BLACK HISTORY MONTH: CELEBRATING BLACK VETERAN CONTRIBUTIONS TO OUR NATION
From the NFRW Armed Services Committee
We have celebrated Black History Month every February since 1926. It has traditionally been a time to celebrate people and historic events in the African American community that contributed to the unity and stability of our nation.
February is the same month we celebrate birthdays for Abraham Lincoln, who signed the Emancipation Proclamation, and Frederick Douglass, an African American leader of the abolition movement in Massachusetts and New York.
African American veterans have supported and defended our nation as far back as colonial times. During the Civil War, African Americans served in 175 Union Army regiments, comprising over 10 percent of the force. They are known to have served in the Buffalo Soldiers (the Army’s 10th Cavalry Regiment), the Spanish-American War, World War I, Korean War, World War II and all subsequent wars and contingencies. They were members of Regiments known as the Harlem Hellfighters, the Montford Point Marines, and the Tuskegee Airmen.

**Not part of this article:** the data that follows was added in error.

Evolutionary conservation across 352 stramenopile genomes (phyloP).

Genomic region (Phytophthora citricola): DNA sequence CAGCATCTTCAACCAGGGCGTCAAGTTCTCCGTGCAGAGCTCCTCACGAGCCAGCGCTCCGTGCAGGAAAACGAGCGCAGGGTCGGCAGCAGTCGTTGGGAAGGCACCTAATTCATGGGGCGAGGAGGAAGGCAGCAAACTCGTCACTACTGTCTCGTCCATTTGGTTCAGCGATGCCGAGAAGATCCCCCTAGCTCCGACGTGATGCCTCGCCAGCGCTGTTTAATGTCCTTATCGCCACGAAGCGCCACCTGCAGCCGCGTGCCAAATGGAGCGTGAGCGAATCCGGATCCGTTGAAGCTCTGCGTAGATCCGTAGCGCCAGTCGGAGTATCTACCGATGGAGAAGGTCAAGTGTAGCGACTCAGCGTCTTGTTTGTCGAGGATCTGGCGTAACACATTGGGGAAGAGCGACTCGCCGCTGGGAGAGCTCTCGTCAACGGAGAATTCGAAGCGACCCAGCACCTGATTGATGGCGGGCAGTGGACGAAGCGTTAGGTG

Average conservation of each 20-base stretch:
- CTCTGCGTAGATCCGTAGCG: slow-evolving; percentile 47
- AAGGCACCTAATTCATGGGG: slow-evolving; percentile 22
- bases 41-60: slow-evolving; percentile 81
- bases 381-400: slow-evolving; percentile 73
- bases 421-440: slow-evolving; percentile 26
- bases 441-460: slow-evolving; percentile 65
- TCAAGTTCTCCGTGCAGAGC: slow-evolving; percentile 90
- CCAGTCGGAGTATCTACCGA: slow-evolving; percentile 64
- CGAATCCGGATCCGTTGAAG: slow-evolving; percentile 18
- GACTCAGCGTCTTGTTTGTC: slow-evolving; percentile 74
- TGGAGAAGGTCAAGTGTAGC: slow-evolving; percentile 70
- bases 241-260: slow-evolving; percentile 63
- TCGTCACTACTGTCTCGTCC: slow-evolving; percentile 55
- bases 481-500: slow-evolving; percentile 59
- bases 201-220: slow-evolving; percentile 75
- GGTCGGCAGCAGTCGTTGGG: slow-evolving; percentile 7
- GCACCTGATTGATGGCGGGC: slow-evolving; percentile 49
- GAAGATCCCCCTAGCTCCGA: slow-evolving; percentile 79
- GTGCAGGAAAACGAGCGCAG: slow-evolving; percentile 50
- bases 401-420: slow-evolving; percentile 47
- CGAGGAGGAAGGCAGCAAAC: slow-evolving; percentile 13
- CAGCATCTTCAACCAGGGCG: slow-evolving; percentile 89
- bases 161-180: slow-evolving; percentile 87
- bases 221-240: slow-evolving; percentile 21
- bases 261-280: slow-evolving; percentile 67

As of 2015, 92 of the 3,470 Medal of Honor Awardees were awarded to 90 different African American recipients. Eight African American sailors earned the Medal of Honor during the Civil War. An additional honor bestowed on African American service personnel as World War II ended was the naming of a number of “Liberty Ships” and subsequently nine Navy ships for outstanding African Americans.
For more information about African American Military Leaders, there are books such as the one written by Walter L. Hawkins titled “Black American Military Leaders, A Biographical Dictionary,” “The Right to Fight: A History of African Americans in the Military” by Gerald Astor, or “African Americans in the Military” by Catherine Reef.